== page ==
Three civilians were killed Saturday in a Turkish drone attack on a refugee camp in northern Iraq in an area which Turkish President Recep Tayyip Erdogan recently threatened to “clean up”.
Erdogan accuses Turkey’s outlawed Kurdistan Workers Party (PKK) of using the mountainous area in Iraq’s north as a springboard for its insurgency against the Turkish state.
Turkey regularly conducts cross-border operations and air raids on PKK rear bases in Iraq — moves that have strained relations between the two neighbours — and launched its latest offensive in April.
Kurdish lawmaker Rashad Galali said Turkey’s drone strike hit a playground “near a school” in the UN-supported Makhmur camp set up in the late 1990s to house Kurdish refugees from Turkey.
“Three civilians were killed and two wounded,” he told AFP, adding that children were not among the dead.
Earlier this week Erdogan compared Makhmur camp to the Mount Qandil region along Iraq’s eastern frontier, where the PKK has bases.
“The issue of Makhmur is as important to us as Qandil… because Makhmur has become the incubator of Qandil… and if we don’t intervene the incubator will continue producing (terrorists),” he said.
“If the United Nations does not clean up this district, we will take care of it in our capacity as a UN member state,” Erdogan warned.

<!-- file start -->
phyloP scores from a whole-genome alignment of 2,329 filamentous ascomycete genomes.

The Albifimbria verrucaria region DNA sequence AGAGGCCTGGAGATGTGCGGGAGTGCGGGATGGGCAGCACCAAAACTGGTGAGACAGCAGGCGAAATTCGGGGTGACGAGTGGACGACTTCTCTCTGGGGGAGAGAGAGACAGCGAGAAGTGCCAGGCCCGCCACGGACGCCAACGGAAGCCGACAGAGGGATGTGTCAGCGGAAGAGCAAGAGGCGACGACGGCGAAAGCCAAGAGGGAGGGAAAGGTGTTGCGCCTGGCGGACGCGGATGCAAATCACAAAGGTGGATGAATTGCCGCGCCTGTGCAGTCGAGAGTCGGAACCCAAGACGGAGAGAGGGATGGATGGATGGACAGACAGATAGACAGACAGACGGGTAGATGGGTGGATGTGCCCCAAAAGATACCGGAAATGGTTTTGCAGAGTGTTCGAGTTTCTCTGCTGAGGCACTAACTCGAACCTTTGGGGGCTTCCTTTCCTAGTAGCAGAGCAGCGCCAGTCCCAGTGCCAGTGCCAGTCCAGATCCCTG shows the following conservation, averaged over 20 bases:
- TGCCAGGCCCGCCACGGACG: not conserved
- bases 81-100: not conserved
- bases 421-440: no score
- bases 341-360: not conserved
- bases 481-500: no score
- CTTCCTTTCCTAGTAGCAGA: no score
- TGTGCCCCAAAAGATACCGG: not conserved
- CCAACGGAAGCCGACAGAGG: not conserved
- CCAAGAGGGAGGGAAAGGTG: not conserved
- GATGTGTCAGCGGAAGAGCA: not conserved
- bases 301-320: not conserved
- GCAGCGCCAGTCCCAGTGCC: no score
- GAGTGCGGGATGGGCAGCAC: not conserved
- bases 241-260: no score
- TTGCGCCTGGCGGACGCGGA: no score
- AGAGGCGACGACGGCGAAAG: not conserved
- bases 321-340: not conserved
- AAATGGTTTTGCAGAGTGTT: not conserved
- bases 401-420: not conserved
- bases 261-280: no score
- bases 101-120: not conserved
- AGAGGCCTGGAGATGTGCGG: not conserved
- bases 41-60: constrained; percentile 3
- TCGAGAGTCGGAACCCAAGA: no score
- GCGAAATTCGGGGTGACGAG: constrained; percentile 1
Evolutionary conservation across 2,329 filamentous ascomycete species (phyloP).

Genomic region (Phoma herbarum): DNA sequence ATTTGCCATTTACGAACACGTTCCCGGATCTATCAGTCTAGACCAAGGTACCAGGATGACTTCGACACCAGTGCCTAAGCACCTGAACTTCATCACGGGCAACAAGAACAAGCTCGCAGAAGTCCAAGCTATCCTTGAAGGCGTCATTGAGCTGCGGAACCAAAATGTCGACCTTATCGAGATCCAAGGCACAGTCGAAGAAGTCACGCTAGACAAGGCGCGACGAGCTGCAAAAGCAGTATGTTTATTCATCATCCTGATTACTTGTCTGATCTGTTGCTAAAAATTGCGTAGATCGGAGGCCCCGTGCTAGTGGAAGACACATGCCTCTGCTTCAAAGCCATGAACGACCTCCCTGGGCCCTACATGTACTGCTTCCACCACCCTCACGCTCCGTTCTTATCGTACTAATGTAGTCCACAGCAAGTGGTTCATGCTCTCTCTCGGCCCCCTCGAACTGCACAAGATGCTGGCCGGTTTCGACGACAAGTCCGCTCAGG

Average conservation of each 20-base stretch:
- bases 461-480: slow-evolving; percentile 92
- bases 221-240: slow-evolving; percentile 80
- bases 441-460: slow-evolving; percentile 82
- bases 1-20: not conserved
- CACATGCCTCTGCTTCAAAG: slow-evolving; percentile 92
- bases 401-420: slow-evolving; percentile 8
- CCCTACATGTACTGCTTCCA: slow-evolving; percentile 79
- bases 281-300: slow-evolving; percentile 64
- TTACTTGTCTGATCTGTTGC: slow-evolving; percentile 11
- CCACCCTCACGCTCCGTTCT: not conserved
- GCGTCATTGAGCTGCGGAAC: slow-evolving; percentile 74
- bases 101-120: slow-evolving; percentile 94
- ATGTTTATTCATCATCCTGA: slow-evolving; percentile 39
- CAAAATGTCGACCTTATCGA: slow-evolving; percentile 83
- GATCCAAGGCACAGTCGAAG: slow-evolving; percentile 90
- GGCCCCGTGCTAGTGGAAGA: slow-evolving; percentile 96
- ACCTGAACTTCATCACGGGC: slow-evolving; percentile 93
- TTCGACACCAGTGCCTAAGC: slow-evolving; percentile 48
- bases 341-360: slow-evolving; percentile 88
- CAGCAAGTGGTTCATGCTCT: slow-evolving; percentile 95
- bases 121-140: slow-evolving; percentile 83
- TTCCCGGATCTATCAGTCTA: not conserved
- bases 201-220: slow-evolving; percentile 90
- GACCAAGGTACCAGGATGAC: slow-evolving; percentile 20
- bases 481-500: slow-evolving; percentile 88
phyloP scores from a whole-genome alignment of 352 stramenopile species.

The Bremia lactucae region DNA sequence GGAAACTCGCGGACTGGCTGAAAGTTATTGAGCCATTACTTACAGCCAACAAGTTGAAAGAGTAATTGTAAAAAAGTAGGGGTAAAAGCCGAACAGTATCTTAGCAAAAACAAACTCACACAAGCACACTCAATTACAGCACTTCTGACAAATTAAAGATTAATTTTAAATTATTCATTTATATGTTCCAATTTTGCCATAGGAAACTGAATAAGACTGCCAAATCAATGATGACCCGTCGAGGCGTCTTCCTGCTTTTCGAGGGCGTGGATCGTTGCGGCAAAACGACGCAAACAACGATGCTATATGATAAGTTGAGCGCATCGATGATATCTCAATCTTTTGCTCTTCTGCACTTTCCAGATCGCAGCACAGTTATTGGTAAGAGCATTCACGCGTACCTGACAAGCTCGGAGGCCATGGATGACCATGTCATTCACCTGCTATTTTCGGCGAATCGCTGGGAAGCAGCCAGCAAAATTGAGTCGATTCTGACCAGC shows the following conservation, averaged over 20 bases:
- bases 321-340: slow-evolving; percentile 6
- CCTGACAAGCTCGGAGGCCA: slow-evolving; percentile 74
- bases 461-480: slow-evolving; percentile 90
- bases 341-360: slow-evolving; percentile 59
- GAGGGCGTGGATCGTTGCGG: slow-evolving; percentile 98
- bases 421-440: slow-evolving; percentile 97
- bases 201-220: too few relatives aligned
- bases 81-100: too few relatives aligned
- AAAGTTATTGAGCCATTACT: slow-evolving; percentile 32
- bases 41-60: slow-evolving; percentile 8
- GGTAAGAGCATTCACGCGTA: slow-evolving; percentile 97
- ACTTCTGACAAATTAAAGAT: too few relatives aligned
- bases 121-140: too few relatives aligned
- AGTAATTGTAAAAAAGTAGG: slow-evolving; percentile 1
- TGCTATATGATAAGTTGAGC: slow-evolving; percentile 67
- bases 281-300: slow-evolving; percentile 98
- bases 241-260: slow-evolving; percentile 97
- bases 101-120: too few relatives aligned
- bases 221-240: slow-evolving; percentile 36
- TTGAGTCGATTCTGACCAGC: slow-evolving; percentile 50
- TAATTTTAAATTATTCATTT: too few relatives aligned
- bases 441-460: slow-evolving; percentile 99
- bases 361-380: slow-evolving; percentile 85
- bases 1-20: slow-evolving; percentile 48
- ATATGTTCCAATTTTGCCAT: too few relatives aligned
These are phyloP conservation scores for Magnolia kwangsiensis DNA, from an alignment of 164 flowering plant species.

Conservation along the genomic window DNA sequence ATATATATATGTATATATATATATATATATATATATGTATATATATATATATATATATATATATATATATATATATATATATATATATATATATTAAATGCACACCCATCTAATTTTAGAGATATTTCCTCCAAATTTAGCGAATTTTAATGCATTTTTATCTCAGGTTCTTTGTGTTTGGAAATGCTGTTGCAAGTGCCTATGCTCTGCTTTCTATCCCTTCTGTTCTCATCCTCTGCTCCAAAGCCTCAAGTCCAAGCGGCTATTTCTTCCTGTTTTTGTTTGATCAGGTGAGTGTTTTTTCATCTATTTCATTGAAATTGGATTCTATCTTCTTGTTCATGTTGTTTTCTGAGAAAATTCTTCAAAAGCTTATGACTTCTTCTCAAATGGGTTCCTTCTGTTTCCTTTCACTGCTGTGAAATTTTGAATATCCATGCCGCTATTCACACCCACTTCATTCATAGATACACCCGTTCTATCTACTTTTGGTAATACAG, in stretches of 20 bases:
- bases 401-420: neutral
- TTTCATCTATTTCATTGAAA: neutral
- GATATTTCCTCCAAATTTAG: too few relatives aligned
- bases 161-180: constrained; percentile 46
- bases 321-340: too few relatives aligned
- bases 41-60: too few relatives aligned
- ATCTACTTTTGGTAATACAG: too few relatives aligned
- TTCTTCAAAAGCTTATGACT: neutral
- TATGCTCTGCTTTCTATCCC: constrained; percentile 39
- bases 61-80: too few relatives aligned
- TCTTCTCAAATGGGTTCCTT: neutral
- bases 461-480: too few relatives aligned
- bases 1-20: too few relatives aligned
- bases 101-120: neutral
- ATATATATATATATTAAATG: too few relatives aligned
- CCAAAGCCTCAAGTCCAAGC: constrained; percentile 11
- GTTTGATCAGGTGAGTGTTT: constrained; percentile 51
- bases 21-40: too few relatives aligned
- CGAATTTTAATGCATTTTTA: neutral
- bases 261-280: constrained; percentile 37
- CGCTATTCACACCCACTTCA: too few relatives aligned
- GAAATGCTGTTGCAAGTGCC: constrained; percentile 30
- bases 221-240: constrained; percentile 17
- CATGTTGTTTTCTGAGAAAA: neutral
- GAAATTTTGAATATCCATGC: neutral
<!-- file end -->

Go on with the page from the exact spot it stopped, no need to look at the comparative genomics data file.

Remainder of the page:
Turkish troops have maintained a network of bases in northern Iraq since the mid-1990s on the basis of security agreements struck with the regime of late dictator Saddam Hussein.
The PKK has waged a rebellion in the mainly Kurdish southeast of Turkey since 1984 that has claimed more than 40,000 lives, and uses bases in Iraq to train fighters and launch attacks on Turkey.
Saturday’s drone strike came just hours after five Iraqi Kurdish peshmerga fighters were killed in an ambush and clashes with the PKK in northern Iraq, according to a Kurdish official.
Serbast Lazkin, deputy minister for peshmerga affairs in Iraq’s autonomous Kurdish region, said two peshmerga fighters were also wounded in the clash in the Mount Matin district of Dohuk province.
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The People’s Defence Forces (HPG), the armed wing of the PKK, accused the peshmerga of entering “a conflict zone in Matin” between it and Turkey “which wants to occupy Iraqi Kurdistan”.
“These peshmerga movements are a stab in the back for the PKK and we refuse their entry into an area under our control,” it said in a statement.
The latest developments come weeks after Turkey’s ground and air offensive against PKK militants in Iraq in April raised concerns.
But Iraqi expert Adel Bakawan of the iReMMO institute for Mideast studies said he did not expect Saturday’s incident to be the precursor for a new Turkish operation in Iraq.
“There is nothing extraordinary in this. It is just a continuation (of Turkish policy). There will be no invasion or massive offensive by Turkey” against northern Iraq, he said.
Other experts have noted that Turkey has increasingly reverted to the use of drone warfare to attack the PKK bases, with some even dubbing it a military “revolution”.
Drones provide Turkish forces a cheaper and more precise result, they say.
The PKK’s pan-Kurdish agenda has often put it at odds with Iraq’s autonomous Kurdish government, which has sought to maintain good relations with Ankara.
The peshmerga affairs ministry has called on “everyone to respect the borders of Kurdistan and to refrain from endangering its security and stability.”
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